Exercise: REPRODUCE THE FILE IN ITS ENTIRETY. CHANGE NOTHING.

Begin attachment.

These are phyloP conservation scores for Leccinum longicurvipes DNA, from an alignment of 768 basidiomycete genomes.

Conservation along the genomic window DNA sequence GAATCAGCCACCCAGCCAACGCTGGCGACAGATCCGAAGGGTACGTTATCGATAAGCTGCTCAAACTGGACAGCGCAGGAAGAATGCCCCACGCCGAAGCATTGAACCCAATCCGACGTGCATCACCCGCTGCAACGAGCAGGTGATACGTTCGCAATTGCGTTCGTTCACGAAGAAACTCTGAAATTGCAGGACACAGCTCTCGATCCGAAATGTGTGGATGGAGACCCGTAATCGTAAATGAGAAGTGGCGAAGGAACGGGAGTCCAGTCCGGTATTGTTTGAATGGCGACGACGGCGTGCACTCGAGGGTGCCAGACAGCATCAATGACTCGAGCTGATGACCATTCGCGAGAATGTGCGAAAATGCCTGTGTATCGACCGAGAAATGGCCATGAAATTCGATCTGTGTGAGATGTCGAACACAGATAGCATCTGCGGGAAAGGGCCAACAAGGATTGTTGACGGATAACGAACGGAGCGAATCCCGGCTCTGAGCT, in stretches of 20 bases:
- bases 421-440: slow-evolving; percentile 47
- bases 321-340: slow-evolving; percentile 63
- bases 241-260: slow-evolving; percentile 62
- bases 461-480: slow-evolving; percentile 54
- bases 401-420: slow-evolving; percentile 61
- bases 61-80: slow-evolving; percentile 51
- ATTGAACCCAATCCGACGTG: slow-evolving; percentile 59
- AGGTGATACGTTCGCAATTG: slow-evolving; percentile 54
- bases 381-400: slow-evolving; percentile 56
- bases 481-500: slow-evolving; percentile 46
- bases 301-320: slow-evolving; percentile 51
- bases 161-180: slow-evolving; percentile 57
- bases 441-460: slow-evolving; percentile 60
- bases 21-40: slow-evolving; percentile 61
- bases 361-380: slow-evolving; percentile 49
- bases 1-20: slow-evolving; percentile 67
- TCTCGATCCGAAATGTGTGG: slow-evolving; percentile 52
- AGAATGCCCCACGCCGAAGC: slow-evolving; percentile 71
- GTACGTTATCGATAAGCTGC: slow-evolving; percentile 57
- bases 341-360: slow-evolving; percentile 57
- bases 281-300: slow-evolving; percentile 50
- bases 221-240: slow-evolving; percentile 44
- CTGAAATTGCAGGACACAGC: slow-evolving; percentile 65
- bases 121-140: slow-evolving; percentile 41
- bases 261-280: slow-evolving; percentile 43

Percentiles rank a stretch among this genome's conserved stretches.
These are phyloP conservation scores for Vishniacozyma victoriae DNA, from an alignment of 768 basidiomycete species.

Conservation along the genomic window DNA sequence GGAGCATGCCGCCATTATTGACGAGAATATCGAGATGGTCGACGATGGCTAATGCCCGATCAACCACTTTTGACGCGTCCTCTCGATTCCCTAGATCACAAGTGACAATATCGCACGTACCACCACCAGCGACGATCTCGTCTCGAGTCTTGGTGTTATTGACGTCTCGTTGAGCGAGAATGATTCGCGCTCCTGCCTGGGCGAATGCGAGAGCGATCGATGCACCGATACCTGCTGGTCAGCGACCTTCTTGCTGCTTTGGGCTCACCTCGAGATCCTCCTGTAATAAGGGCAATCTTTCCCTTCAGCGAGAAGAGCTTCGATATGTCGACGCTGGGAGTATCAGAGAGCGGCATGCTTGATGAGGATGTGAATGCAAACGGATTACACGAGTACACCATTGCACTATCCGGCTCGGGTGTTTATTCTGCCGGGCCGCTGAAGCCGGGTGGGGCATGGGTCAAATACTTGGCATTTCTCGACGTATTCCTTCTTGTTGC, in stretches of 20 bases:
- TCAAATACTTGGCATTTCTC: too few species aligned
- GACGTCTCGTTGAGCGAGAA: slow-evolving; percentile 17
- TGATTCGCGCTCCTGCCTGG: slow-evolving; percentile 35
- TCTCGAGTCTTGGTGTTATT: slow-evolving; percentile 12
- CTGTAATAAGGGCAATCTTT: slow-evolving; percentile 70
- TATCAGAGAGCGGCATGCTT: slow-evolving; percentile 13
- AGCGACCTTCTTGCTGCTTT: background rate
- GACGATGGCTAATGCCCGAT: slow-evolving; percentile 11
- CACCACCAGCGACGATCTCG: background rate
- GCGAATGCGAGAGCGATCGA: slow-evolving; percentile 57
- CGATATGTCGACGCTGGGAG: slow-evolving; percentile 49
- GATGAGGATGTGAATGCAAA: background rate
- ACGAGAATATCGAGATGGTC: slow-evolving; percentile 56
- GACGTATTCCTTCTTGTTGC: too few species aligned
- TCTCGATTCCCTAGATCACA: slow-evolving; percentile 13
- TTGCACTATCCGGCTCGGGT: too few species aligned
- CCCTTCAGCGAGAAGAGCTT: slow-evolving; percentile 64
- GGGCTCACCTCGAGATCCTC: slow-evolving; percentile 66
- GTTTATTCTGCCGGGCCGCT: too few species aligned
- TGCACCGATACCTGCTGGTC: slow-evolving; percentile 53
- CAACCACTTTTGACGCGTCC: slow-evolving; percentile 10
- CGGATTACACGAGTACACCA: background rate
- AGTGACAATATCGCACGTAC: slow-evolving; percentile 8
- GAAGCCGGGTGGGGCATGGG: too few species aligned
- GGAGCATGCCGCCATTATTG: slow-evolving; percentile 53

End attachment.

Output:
These are phyloP conservation scores for Leccinum longicurvipes DNA, from an alignment of 768 basidiomycete genomes.

Conservation along the genomic window DNA sequence GAATCAGCCACCCAGCCAACGCTGGCGACAGATCCGAAGGGTACGTTATCGATAAGCTGCTCAAACTGGACAGCGCAGGAAGAATGCCCCACGCCGAAGCATTGAACCCAATCCGACGTGCATCACCCGCTGCAACGAGCAGGTGATACGTTCGCAATTGCGTTCGTTCACGAAGAAACTCTGAAATTGCAGGACACAGCTCTCGATCCGAAATGTGTGGATGGAGACCCGTAATCGTAAATGAGAAGTGGCGAAGGAACGGGAGTCCAGTCCGGTATTGTTTGAATGGCGACGACGGCGTGCACTCGAGGGTGCCAGACAGCATCAATGACTCGAGCTGATGACCATTCGCGAGAATGTGCGAAAATGCCTGTGTATCGACCGAGAAATGGCCATGAAATTCGATCTGTGTGAGATGTCGAACACAGATAGCATCTGCGGGAAAGGGCCAACAAGGATTGTTGACGGATAACGAACGGAGCGAATCCCGGCTCTGAGCT, in stretches of 20 bases:
- bases 421-440: slow-evolving; percentile 47
- bases 321-340: slow-evolving; percentile 63
- bases 241-260: slow-evolving; percentile 62
- bases 461-480: slow-evolving; percentile 54
- bases 401-420: slow-evolving; percentile 61
- bases 61-80: slow-evolving; percentile 51
- ATTGAACCCAATCCGACGTG: slow-evolving; percentile 59
- AGGTGATACGTTCGCAATTG: slow-evolving; percentile 54
- bases 381-400: slow-evolving; percentile 56
- bases 481-500: slow-evolving; percentile 46
- bases 301-320: slow-evolving; percentile 51
- bases 161-180: slow-evolving; percentile 57
- bases 441-460: slow-evolving; percentile 60
- bases 21-40: slow-evolving; percentile 61
- bases 361-380: slow-evolving; percentile 49
- bases 1-20: slow-evolving; percentile 67
- TCTCGATCCGAAATGTGTGG: slow-evolving; percentile 52
- AGAATGCCCCACGCCGAAGC: slow-evolving; percentile 71
- GTACGTTATCGATAAGCTGC: slow-evolving; percentile 57
- bases 341-360: slow-evolving; percentile 57
- bases 281-300: slow-evolving; percentile 50
- bases 221-240: slow-evolving; percentile 44
- CTGAAATTGCAGGACACAGC: slow-evolving; percentile 65
- bases 121-140: slow-evolving; percentile 41
- bases 261-280: slow-evolving; percentile 43

Percentiles rank a stretch among this genome's conserved stretches.
These are phyloP conservation scores for Vishniacozyma victoriae DNA, from an alignment of 768 basidiomycete species.

Conservation along the genomic window DNA sequence GGAGCATGCCGCCATTATTGACGAGAATATCGAGATGGTCGACGATGGCTAATGCCCGATCAACCACTTTTGACGCGTCCTCTCGATTCCCTAGATCACAAGTGACAATATCGCACGTACCACCACCAGCGACGATCTCGTCTCGAGTCTTGGTGTTATTGACGTCTCGTTGAGCGAGAATGATTCGCGCTCCTGCCTGGGCGAATGCGAGAGCGATCGATGCACCGATACCTGCTGGTCAGCGACCTTCTTGCTGCTTTGGGCTCACCTCGAGATCCTCCTGTAATAAGGGCAATCTTTCCCTTCAGCGAGAAGAGCTTCGATATGTCGACGCTGGGAGTATCAGAGAGCGGCATGCTTGATGAGGATGTGAATGCAAACGGATTACACGAGTACACCATTGCACTATCCGGCTCGGGTGTTTATTCTGCCGGGCCGCTGAAGCCGGGTGGGGCATGGGTCAAATACTTGGCATTTCTCGACGTATTCCTTCTTGTTGC, in stretches of 20 bases:
- TCAAATACTTGGCATTTCTC: too few species aligned
- GACGTCTCGTTGAGCGAGAA: slow-evolving; percentile 17
- TGATTCGCGCTCCTGCCTGG: slow-evolving; percentile 35
- TCTCGAGTCTTGGTGTTATT: slow-evolving; percentile 12
- CTGTAATAAGGGCAATCTTT: slow-evolving; percentile 70
- TATCAGAGAGCGGCATGCTT: slow-evolving; percentile 13
- AGCGACCTTCTTGCTGCTTT: background rate
- GACGATGGCTAATGCCCGAT: slow-evolving; percentile 11
- CACCACCAGCGACGATCTCG: background rate
- GCGAATGCGAGAGCGATCGA: slow-evolving; percentile 57
- CGATATGTCGACGCTGGGAG: slow-evolving; percentile 49
- GATGAGGATGTGAATGCAAA: background rate
- ACGAGAATATCGAGATGGTC: slow-evolving; percentile 56
- GACGTATTCCTTCTTGTTGC: too few species aligned
- TCTCGATTCCCTAGATCACA: slow-evolving; percentile 13
- TTGCACTATCCGGCTCGGGT: too few species aligned
- CCCTTCAGCGAGAAGAGCTT: slow-evolving; percentile 64
- GGGCTCACCTCGAGATCCTC: slow-evolving; percentile 66
- GTTTATTCTGCCGGGCCGCT: too few species aligned
- TGCACCGATACCTGCTGGTC: slow-evolving; percentile 53
- CAACCACTTTTGACGCGTCC: slow-evolving; percentile 10
- CGGATTACACGAGTACACCA: background rate
- AGTGACAATATCGCACGTAC: slow-evolving; percentile 8
- GAAGCCGGGTGGGGCATGGG: too few species aligned
- GGAGCATGCCGCCATTATTG: slow-evolving; percentile 53